#7

Cool. I never heard this before but I think it is wise advice.
Thanks for sharing:)


#8

Once upon a time catechumens actually were asked not to witness the consecration of the Eucharistand so generally left after the sermon. This is still a valid option for a catechumen however since you have the opportunity to witness the Real Presence of our Lord I would definitely suggest staying. Writing is not diaeespectful during the procession however during the consecration I know I would have an issue with it.


#9

I do really enjoy staying during the consecration and I would never even dare doing such DURING the consecration.

Usually when those who can receive the Eucharist go forth, I stay in my pew and kneel for prayer. However, it is here that I would find my mind wandering (what do I need to do when I get home, what will I make for dinner) and I feel that my wandering mind is…my mind can wander any other time. So tonight, I saved my writing for this same period - when those who can, receive the Eucharist while I respectfully stay in my pew.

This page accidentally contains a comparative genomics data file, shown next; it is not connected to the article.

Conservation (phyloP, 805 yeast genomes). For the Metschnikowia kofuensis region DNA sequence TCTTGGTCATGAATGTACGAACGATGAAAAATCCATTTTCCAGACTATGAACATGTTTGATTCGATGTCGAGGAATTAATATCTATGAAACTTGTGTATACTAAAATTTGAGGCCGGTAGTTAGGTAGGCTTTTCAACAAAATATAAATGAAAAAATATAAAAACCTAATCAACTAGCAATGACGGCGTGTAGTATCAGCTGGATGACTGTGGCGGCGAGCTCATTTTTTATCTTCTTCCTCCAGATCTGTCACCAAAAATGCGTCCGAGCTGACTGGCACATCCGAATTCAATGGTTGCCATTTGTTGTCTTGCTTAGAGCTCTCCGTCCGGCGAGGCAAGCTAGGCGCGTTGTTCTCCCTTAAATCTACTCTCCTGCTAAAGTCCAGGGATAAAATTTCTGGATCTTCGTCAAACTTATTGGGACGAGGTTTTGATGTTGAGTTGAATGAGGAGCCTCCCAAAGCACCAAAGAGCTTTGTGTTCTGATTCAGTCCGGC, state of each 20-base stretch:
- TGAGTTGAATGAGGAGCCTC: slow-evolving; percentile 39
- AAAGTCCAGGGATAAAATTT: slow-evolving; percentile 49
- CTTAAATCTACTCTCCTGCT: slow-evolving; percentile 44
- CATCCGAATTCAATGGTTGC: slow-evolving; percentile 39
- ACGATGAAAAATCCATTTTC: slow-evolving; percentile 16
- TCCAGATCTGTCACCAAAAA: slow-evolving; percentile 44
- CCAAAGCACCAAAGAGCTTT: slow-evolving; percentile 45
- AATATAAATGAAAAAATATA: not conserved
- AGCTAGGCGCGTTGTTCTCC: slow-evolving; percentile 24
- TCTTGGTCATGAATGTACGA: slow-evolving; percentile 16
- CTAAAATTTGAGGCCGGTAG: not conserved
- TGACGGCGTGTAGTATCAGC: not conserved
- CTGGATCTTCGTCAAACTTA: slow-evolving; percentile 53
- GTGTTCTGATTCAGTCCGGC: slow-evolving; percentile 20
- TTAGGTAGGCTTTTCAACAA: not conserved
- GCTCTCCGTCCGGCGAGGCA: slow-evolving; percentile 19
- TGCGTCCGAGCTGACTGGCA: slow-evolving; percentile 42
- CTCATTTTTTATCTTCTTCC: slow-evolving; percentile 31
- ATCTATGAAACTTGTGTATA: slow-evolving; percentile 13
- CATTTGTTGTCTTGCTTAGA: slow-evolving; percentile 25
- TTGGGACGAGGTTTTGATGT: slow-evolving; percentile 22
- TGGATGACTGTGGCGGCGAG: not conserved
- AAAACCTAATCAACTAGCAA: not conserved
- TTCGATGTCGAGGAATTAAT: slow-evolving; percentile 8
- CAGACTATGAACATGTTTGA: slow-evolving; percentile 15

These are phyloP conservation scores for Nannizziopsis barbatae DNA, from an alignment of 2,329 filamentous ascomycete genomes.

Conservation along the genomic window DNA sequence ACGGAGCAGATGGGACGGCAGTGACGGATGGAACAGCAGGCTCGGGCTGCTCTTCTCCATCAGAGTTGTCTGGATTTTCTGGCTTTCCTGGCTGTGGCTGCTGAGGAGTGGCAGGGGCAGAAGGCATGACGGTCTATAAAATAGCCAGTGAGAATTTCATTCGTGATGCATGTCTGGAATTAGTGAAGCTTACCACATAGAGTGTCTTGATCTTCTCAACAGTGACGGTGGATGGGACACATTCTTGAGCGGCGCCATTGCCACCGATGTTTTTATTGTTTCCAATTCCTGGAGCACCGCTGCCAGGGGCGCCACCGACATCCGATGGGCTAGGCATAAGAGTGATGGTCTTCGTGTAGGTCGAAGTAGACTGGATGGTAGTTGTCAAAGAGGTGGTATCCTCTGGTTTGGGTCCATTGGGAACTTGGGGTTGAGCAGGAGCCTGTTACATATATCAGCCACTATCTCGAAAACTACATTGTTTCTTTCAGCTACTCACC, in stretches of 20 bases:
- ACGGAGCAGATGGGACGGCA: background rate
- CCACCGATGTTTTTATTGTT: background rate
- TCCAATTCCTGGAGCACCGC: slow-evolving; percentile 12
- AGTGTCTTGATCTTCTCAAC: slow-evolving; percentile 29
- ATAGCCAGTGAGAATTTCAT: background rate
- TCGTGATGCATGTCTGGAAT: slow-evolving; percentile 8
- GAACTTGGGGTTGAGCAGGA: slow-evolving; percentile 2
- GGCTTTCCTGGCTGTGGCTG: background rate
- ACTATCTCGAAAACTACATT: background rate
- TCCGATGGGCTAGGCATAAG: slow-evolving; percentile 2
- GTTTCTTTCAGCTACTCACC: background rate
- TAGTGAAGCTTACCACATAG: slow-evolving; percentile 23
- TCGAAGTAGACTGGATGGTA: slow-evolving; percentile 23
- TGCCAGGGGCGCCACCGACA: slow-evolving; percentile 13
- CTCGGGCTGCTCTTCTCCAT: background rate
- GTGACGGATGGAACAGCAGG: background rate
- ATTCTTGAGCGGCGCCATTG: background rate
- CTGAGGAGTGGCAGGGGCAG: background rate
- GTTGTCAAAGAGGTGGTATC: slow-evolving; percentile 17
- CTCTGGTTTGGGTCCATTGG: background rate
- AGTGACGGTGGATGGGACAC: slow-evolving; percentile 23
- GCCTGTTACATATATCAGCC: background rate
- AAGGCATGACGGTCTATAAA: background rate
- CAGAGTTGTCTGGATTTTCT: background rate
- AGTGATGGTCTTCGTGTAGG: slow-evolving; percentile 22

#10

Well I would say that unless approached my your Pastor or Parochial Vicar about the writing (which seems highly unlikely) then it seems to be a viable aide for prayer and harmless. Much moreso than say…bringing along a novel or a crossword puzzle. Seems acceptable and at Easter you will recieve your sacraments. When approaching the altar to recieve communion I personally pray an Act of Contrition (the Eucharist wipes away venial sin) and then on my return to my pew I recite the Apostles Creed. Many people say Catholic prayer is formulaic in nature but that nature helps to keep you focused rather than wandering, try memorizing some traditional Catholic Prayer and welcome to the Faith!


#11

I’d say it’s fine for now, but what I’d really recommend is making a spiritual communion, perhaps in this form written by St Alphonsus Ligouri: “My Jesus, I believe that Thou art in the Blessed Sacrament. I love Thee above all things, and I long for Thee in my soul. Since I cannot now receive Thee sacramentally, come at least spiritually into my heart. As though Thou hast already come, I embrace Thee and unite myself entirely to Thee; never permit me to be separated from Thee. Amen.”